Cost control. Cost and cycle-time reduction may be achieved through Lean process management strategies. The elimination of waste may involve performance improvement projects. It is crucial to utilize key measures for tracking all aspects of your operations management.
Safety. All organizations, regardless of size, are required to meet minimum regulatory standards for workplace and workforce safety; however, high‐performing organizations have processes in place to ensure that they not only meet these minimum safety standards but also go beyond a compliance orientation to a safety-first commitment. This includes designing proactive processes, with input from people directly involved in the work; ensuring a safe working environment; and ensuring a safe environment for students, other customers, and stakeholders on your premises.
Supply-networks. Rather than a one-to-one-to-one supply chain, organizations must increasingly rely on a supply-network to manage assets outside traditional organizational boundaries. Suppliers, partners, and collaborators are receiving increasing strategic attention as organizations reevaluate their core competencies and their place within their organizational ecosystem. To optimize the value of its supply network, organizations need to position themselves to take advantage of an agile, interdependent network of suppliers.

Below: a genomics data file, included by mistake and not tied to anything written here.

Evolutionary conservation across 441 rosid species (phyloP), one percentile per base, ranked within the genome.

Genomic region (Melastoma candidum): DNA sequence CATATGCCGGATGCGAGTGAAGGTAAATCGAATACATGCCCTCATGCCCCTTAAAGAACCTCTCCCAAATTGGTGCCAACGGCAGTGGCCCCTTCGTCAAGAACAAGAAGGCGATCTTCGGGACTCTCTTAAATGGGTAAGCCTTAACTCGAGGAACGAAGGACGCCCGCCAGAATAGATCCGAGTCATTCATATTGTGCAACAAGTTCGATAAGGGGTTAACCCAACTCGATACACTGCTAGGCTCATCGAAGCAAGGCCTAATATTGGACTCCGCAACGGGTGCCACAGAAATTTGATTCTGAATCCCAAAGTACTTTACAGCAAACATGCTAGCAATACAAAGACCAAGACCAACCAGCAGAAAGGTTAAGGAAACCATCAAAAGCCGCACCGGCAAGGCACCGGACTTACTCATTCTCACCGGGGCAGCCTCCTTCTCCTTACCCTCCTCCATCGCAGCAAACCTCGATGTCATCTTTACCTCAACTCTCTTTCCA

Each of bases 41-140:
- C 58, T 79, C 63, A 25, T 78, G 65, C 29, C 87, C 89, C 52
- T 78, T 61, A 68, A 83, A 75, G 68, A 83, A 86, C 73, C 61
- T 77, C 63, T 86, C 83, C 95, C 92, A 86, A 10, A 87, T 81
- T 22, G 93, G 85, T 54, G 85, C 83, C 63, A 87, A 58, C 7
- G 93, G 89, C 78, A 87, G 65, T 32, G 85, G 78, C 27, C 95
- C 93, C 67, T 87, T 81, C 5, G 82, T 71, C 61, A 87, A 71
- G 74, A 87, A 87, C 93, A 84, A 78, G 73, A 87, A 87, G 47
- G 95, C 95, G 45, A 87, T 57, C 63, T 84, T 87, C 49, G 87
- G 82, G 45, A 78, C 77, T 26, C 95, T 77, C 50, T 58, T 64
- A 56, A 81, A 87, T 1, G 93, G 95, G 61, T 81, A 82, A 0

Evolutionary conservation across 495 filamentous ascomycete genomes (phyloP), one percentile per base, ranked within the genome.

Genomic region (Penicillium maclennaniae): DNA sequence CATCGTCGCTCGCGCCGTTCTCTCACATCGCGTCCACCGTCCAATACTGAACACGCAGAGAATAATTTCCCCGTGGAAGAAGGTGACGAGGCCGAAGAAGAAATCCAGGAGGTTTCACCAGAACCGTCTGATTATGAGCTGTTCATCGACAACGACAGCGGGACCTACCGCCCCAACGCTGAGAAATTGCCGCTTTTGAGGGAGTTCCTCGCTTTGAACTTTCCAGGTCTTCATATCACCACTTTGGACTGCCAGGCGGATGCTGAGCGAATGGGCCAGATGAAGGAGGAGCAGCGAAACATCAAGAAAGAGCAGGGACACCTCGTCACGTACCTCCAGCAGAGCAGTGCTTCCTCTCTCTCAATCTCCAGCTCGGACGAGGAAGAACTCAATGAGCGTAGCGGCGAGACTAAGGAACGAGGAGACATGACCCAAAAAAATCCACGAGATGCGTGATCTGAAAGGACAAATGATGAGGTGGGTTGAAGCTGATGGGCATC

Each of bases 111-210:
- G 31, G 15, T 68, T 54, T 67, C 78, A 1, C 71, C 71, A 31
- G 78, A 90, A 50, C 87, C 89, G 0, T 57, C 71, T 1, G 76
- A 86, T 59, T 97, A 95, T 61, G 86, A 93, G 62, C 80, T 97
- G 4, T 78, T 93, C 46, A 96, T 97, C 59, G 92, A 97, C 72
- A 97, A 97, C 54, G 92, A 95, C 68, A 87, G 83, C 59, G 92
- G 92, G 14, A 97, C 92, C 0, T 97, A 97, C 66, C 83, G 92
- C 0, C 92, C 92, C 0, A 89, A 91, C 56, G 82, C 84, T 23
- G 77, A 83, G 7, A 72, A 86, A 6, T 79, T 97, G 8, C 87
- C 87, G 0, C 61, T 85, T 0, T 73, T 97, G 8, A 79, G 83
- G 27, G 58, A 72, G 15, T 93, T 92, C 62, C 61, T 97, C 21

Supply‐network management. For many organizations, supply‐network management has become a key factor in achieving productivity and profitability goals and overall organizational success. Supplier processes should fulfill two purposes: to help improve the performance of suppliers and partners, and to help them contribute to improving your overall operations. Supply‐network management might include processes for selecting suppliers, with the aim of reducing the total number of suppliers and increasing preferred supplier and partner agreements. In the face of potential disruptions, organizations may need shorter, more efficient, and more flexible supply networks. Flexibility includes operating with a just-in-case approach, such as by localizing supply networks and conceiving a larger ecosystem relationship with critical suppliers by sharing strategies, learning networks, and digital platforms.